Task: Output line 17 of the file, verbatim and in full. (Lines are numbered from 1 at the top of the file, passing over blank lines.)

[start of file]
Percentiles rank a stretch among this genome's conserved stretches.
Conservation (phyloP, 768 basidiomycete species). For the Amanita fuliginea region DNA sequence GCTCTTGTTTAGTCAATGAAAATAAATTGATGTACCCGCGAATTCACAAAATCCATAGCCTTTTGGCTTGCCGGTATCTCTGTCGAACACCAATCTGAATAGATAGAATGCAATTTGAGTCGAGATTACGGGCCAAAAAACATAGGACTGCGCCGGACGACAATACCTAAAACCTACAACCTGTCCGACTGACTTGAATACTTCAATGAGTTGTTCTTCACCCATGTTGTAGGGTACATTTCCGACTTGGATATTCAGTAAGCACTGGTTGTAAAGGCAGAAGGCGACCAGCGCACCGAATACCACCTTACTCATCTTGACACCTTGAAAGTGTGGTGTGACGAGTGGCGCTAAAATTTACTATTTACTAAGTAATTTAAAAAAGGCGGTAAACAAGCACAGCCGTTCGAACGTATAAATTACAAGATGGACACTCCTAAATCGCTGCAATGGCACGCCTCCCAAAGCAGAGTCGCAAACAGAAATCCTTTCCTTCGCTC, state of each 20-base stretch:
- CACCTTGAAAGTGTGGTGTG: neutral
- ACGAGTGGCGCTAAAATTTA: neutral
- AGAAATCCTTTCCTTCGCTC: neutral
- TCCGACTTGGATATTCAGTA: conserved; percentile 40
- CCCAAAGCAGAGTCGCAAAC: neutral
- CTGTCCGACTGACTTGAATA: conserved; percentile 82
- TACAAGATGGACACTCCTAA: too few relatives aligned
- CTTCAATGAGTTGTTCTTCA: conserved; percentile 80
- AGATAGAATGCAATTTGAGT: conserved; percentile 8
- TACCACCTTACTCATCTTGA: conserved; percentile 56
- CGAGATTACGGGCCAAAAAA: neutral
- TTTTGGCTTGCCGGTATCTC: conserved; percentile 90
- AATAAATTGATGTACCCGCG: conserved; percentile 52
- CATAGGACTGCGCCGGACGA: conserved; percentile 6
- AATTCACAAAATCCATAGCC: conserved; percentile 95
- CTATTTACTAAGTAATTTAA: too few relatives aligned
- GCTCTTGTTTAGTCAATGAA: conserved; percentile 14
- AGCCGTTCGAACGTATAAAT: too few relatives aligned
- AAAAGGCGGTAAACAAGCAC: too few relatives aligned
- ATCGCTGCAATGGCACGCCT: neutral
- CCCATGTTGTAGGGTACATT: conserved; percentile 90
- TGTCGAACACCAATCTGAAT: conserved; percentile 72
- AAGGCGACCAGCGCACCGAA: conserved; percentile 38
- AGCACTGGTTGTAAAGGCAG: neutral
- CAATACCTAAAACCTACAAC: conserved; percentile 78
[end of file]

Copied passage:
- AATTCACAAAATCCATAGCC: conserved; percentile 95